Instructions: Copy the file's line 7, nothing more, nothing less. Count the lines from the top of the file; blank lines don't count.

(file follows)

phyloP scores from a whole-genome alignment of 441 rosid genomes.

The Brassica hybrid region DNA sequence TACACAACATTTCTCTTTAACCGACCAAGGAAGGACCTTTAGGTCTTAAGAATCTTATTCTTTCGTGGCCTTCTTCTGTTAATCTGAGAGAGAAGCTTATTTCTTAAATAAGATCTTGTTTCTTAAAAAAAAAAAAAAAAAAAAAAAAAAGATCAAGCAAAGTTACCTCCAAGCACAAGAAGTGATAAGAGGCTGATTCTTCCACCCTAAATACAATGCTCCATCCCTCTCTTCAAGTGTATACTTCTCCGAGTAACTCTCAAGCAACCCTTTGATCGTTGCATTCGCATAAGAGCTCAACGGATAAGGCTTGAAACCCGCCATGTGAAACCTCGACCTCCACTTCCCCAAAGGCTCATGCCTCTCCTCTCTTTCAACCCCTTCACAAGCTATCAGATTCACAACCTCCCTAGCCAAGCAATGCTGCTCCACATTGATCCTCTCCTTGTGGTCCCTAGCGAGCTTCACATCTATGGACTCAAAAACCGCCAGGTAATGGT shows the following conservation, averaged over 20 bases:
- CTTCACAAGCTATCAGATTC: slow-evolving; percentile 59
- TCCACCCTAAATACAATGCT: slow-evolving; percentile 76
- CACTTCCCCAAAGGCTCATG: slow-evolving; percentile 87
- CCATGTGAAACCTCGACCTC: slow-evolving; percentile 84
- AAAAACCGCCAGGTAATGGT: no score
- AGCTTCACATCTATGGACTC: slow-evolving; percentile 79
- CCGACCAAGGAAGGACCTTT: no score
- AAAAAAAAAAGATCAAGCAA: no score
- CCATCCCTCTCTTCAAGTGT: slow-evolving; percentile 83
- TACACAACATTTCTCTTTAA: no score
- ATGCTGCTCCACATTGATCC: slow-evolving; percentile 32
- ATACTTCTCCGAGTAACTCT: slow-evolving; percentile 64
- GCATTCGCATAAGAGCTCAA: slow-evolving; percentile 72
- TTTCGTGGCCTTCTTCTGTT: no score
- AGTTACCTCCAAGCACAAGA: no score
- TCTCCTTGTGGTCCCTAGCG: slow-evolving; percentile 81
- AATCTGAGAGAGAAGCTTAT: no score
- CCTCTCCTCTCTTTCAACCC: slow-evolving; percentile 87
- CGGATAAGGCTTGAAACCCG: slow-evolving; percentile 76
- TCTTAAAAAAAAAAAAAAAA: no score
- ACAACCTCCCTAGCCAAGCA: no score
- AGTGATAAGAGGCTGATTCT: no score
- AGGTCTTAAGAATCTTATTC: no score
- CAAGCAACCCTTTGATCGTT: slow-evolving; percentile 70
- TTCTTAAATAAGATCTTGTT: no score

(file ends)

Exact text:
- AAAAACCGCCAGGTAATGGT: no score